And even if it doesn't reduce the share of Americans who approve of him it seems to be hardening resistance in the majority who disapprove. Over 90 percent of them in the CNN poll of people who disapprove of President Trump said he did something wrong in Ukraine. He was pursuing his own interest. He doesn't believe in the rule of law in a Quinnipiac poll.
That makes it tougher for him to cut into that majority that disapproves. And Susan is saying, he ultimately has to expand on where he is right now in polling in order, in all likelihood, to win.
ACOSTA: All right. Cold reality there.
All right. Ron Brownstein -- thanks very much. All of you -- thank you very much.
Just ahead, a new CNN poll shows Joe Biden with a comfortable lead over his Democratic rivals. More on that in just a moment.
But first dramatic images out of Texas -- look at this -- where a chemical plant is burning out of control following multiple explosions.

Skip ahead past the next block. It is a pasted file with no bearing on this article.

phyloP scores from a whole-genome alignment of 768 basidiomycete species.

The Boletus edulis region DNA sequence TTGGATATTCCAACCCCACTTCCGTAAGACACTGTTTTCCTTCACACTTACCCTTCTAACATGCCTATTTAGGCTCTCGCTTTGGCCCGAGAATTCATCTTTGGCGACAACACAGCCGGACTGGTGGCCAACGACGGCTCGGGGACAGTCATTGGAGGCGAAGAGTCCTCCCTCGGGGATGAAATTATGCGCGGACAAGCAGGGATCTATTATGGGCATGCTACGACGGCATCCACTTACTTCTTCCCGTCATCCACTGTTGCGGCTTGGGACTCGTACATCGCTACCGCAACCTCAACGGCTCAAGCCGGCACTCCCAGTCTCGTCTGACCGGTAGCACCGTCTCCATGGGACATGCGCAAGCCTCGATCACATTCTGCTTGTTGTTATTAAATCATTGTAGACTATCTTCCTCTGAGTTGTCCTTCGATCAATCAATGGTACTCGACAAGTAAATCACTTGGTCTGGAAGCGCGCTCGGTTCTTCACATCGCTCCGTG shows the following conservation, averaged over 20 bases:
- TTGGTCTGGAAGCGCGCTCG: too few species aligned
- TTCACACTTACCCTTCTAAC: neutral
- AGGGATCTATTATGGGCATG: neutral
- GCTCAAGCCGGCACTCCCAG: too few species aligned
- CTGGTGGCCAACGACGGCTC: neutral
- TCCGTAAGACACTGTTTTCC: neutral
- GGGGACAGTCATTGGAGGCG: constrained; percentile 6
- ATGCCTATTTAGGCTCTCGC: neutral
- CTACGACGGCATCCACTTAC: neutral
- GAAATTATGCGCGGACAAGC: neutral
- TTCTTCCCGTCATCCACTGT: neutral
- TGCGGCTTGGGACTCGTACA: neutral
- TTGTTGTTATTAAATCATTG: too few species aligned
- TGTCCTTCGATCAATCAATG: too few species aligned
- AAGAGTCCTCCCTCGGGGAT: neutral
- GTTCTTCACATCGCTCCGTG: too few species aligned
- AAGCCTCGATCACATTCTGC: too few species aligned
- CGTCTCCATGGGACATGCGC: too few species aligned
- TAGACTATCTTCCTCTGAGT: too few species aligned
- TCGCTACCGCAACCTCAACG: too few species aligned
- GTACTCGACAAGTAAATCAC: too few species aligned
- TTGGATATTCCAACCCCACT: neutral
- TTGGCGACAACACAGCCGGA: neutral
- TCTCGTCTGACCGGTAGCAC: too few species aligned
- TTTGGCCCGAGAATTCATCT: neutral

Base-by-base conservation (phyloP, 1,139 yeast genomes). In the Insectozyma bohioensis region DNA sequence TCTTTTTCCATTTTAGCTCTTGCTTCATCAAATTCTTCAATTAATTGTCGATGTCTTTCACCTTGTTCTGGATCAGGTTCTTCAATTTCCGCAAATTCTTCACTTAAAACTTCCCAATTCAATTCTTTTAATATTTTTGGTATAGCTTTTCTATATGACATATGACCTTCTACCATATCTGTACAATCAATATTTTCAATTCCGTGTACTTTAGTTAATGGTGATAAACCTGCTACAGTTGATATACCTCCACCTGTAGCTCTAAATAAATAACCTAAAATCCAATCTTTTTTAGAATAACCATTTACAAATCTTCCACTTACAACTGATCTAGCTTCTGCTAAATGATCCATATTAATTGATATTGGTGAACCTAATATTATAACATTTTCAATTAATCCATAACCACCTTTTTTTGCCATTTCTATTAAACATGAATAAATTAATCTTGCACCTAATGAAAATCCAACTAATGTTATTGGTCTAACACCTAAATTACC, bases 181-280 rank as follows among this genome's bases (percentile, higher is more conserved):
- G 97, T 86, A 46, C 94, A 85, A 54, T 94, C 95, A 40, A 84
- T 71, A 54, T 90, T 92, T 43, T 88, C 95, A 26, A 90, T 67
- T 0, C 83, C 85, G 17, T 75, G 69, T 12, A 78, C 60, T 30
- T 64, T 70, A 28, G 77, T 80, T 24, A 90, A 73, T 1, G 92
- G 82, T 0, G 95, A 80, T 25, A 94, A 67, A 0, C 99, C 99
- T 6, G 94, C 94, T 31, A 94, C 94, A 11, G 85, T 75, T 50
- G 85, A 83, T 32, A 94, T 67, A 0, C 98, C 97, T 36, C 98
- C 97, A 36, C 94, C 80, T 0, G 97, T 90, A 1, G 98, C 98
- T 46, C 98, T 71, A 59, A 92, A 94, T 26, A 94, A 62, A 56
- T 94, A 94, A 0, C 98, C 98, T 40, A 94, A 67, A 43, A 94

Stay with us.
You're in THE SITUATION ROOM.
ACOSTA: And we're following breaking news out of Texas where authorities are trying to contain a large chemical plant fire after multiple powerful explosions.
The first blast occurred early this morning and left three workers injured. And then just a few hours ago, the plant erupted again as firefighters were working to bring the blaze under control. No injuries have been reported from the second explosion.
Witnesses say the initial blast could be felt throughout the city with some residents reporting their windows were blown out. Health experts say the burning chemicals could present a health hazard and are advising people to use caution. And they should definitely do that now.